The modernization of client services improves access to information for land managers, stakeholders and the public.
The Government of Saskatchewan is continuously improving its service delivery through online services.
What we are doing
The Ministry of Environment is committed to increasing online business transactions for the business it conducts. Technological investments are made to meet client needs and expectations.
The ministry maintains a general inquiry phone line for clients and the public. For common inquiries, staff access knowledge-based articles prepared by subject matter experts. Complex inquiries are forwarded to subject matter experts for resolution. Forestry-related inquiries are categorized as general forest, forest health or Dutch elm disease.
2006 – Sask Interactive Mapping - Digital mapping app
2012 – General inquiry phone line - General inquiry phone line and email
2013 – Confidential Online TIPP Information System - form is used to report known or suspected environmental, fisheries, wildlife, or forestry violations.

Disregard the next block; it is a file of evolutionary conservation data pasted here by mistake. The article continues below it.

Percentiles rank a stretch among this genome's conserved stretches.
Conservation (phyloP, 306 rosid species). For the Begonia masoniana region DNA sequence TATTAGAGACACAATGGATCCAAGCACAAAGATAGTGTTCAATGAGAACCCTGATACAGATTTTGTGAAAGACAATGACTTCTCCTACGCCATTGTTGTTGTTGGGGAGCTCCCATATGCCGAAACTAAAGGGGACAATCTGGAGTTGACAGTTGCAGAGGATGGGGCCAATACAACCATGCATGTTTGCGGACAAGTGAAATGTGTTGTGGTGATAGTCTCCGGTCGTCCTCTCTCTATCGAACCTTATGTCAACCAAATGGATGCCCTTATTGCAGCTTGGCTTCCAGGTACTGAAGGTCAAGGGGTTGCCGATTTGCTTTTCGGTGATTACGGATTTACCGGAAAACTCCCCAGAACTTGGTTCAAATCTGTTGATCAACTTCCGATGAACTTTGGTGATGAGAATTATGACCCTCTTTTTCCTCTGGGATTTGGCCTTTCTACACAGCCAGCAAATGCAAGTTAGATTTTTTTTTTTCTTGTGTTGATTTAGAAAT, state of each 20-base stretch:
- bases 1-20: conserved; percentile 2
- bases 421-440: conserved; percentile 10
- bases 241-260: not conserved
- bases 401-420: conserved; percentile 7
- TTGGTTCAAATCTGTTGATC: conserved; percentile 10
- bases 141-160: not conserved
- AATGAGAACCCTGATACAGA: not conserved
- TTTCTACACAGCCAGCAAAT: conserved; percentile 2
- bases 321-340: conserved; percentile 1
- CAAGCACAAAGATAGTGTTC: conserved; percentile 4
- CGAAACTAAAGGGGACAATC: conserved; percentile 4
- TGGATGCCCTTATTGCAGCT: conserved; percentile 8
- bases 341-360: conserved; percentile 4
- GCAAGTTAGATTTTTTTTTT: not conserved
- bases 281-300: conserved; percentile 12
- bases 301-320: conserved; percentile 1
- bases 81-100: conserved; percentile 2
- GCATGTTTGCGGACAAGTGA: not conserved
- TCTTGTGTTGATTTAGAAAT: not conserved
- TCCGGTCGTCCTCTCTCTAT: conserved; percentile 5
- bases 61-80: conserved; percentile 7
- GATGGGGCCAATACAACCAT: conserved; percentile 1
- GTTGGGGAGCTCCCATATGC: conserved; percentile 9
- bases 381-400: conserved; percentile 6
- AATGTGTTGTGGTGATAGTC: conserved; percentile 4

2014 – HAL - Purchase hunting, trapping or angling licence online
2015 – Environment Online Service - In a forestry context, it is to be used for Hazardous Spills reporting by industry
2016 – HABISASK - Hunting, angling and biodiversity information app
2019 – Web-based State of the Environment reporting site
2020 – Saskatchewan GEOHUB - Explore GIS Data and Maps from the Government of Saskatchewan
Development of electronic client-focused services related to provincial forest management has steadily progressed since 2006.
Why it matters
The modernization of ministry programs meets the pace of business and client service expectations. Clients have access to information and assistance through tools such as Sask Interactive Mapping and HABISask. Access to current and reliable habitat information, population and spatial data helps clients and the government make important management decisions.
Calls to the general inquiry phone line can also be used to detect the presence or movement of invasive insects and disease within the province as well as other matters of concern. The spike in general forestry inquiries in 2019-20 and 2020-21 can be attributed to increased inquiries related to timber permits, including own-use and fuelwood permits as well as questions on where to cut a Christmas tree.